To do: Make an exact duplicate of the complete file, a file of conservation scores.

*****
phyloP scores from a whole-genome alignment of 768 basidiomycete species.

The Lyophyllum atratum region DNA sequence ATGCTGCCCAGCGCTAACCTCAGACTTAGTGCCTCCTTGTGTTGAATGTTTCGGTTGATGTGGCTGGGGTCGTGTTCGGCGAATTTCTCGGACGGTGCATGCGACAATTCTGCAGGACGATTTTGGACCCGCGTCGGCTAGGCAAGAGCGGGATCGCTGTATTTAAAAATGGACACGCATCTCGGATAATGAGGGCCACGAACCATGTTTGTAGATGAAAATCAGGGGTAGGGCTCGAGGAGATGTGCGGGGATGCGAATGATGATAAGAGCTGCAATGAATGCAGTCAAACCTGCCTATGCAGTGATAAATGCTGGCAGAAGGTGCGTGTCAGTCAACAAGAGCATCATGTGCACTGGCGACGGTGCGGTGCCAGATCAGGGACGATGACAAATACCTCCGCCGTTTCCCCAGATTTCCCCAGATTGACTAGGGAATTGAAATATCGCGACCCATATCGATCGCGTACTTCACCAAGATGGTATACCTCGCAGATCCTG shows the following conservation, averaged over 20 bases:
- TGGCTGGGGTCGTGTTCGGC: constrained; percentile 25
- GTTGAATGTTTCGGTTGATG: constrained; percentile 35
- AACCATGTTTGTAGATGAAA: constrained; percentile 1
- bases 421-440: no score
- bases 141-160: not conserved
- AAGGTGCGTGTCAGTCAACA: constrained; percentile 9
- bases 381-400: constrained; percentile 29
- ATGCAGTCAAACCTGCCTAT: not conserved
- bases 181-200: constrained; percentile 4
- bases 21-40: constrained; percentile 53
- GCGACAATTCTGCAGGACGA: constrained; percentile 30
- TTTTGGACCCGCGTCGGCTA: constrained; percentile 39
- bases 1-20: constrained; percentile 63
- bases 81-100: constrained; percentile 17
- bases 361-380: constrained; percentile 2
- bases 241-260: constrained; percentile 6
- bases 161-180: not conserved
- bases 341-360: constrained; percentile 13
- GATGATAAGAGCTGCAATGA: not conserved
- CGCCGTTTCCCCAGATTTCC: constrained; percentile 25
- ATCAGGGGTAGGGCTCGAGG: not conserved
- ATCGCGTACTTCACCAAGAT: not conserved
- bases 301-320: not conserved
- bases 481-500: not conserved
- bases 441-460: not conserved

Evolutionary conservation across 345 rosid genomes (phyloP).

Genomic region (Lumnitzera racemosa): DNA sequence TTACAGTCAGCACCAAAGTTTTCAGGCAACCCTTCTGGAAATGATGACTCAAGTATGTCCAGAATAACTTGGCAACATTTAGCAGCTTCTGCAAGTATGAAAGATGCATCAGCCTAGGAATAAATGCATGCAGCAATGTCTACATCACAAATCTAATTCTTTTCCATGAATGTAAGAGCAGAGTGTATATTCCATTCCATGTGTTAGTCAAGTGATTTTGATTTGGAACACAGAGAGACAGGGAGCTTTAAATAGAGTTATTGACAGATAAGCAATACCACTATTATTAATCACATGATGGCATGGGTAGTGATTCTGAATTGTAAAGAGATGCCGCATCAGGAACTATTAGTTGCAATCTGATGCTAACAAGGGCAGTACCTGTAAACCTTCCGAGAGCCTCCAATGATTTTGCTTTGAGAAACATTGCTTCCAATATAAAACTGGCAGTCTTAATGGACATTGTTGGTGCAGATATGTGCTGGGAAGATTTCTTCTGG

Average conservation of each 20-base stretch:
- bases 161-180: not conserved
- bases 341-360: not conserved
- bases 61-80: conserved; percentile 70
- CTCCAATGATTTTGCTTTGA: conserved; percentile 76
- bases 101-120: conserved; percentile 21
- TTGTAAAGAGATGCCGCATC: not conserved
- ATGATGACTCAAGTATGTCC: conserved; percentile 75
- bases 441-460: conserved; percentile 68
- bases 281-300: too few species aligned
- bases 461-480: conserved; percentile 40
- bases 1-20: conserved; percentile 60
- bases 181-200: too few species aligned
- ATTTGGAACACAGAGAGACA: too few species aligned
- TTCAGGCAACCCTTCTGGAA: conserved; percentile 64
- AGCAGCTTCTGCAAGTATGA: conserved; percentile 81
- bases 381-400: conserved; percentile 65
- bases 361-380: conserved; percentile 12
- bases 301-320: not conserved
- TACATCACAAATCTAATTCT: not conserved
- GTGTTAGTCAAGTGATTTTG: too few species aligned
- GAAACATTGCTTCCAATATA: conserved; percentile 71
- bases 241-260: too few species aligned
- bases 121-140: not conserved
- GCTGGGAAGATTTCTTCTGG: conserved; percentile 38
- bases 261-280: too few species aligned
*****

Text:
phyloP scores from a whole-genome alignment of 768 basidiomycete species.

The Lyophyllum atratum region DNA sequence ATGCTGCCCAGCGCTAACCTCAGACTTAGTGCCTCCTTGTGTTGAATGTTTCGGTTGATGTGGCTGGGGTCGTGTTCGGCGAATTTCTCGGACGGTGCATGCGACAATTCTGCAGGACGATTTTGGACCCGCGTCGGCTAGGCAAGAGCGGGATCGCTGTATTTAAAAATGGACACGCATCTCGGATAATGAGGGCCACGAACCATGTTTGTAGATGAAAATCAGGGGTAGGGCTCGAGGAGATGTGCGGGGATGCGAATGATGATAAGAGCTGCAATGAATGCAGTCAAACCTGCCTATGCAGTGATAAATGCTGGCAGAAGGTGCGTGTCAGTCAACAAGAGCATCATGTGCACTGGCGACGGTGCGGTGCCAGATCAGGGACGATGACAAATACCTCCGCCGTTTCCCCAGATTTCCCCAGATTGACTAGGGAATTGAAATATCGCGACCCATATCGATCGCGTACTTCACCAAGATGGTATACCTCGCAGATCCTG shows the following conservation, averaged over 20 bases:
- TGGCTGGGGTCGTGTTCGGC: constrained; percentile 25
- GTTGAATGTTTCGGTTGATG: constrained; percentile 35
- AACCATGTTTGTAGATGAAA: constrained; percentile 1
- bases 421-440: no score
- bases 141-160: not conserved
- AAGGTGCGTGTCAGTCAACA: constrained; percentile 9
- bases 381-400: constrained; percentile 29
- ATGCAGTCAAACCTGCCTAT: not conserved
- bases 181-200: constrained; percentile 4
- bases 21-40: constrained; percentile 53
- GCGACAATTCTGCAGGACGA: constrained; percentile 30
- TTTTGGACCCGCGTCGGCTA: constrained; percentile 39
- bases 1-20: constrained; percentile 63
- bases 81-100: constrained; percentile 17
- bases 361-380: constrained; percentile 2
- bases 241-260: constrained; percentile 6
- bases 161-180: not conserved
- bases 341-360: constrained; percentile 13
- GATGATAAGAGCTGCAATGA: not conserved
- CGCCGTTTCCCCAGATTTCC: constrained; percentile 25
- ATCAGGGGTAGGGCTCGAGG: not conserved
- ATCGCGTACTTCACCAAGAT: not conserved
- bases 301-320: not conserved
- bases 481-500: not conserved
- bases 441-460: not conserved

Evolutionary conservation across 345 rosid genomes (phyloP).

Genomic region (Lumnitzera racemosa): DNA sequence TTACAGTCAGCACCAAAGTTTTCAGGCAACCCTTCTGGAAATGATGACTCAAGTATGTCCAGAATAACTTGGCAACATTTAGCAGCTTCTGCAAGTATGAAAGATGCATCAGCCTAGGAATAAATGCATGCAGCAATGTCTACATCACAAATCTAATTCTTTTCCATGAATGTAAGAGCAGAGTGTATATTCCATTCCATGTGTTAGTCAAGTGATTTTGATTTGGAACACAGAGAGACAGGGAGCTTTAAATAGAGTTATTGACAGATAAGCAATACCACTATTATTAATCACATGATGGCATGGGTAGTGATTCTGAATTGTAAAGAGATGCCGCATCAGGAACTATTAGTTGCAATCTGATGCTAACAAGGGCAGTACCTGTAAACCTTCCGAGAGCCTCCAATGATTTTGCTTTGAGAAACATTGCTTCCAATATAAAACTGGCAGTCTTAATGGACATTGTTGGTGCAGATATGTGCTGGGAAGATTTCTTCTGG

Average conservation of each 20-base stretch:
- bases 161-180: not conserved
- bases 341-360: not conserved
- bases 61-80: conserved; percentile 70
- CTCCAATGATTTTGCTTTGA: conserved; percentile 76
- bases 101-120: conserved; percentile 21
- TTGTAAAGAGATGCCGCATC: not conserved
- ATGATGACTCAAGTATGTCC: conserved; percentile 75
- bases 441-460: conserved; percentile 68
- bases 281-300: too few species aligned
- bases 461-480: conserved; percentile 40
- bases 1-20: conserved; percentile 60
- bases 181-200: too few species aligned
- ATTTGGAACACAGAGAGACA: too few species aligned
- TTCAGGCAACCCTTCTGGAA: conserved; percentile 64
- AGCAGCTTCTGCAAGTATGA: conserved; percentile 81
- bases 381-400: conserved; percentile 65
- bases 361-380: conserved; percentile 12
- bases 301-320: not conserved
- TACATCACAAATCTAATTCT: not conserved
- GTGTTAGTCAAGTGATTTTG: too few species aligned
- GAAACATTGCTTCCAATATA: conserved; percentile 71
- bases 241-260: too few species aligned
- bases 121-140: not conserved
- GCTGGGAAGATTTCTTCTGG: conserved; percentile 38
- bases 261-280: too few species aligned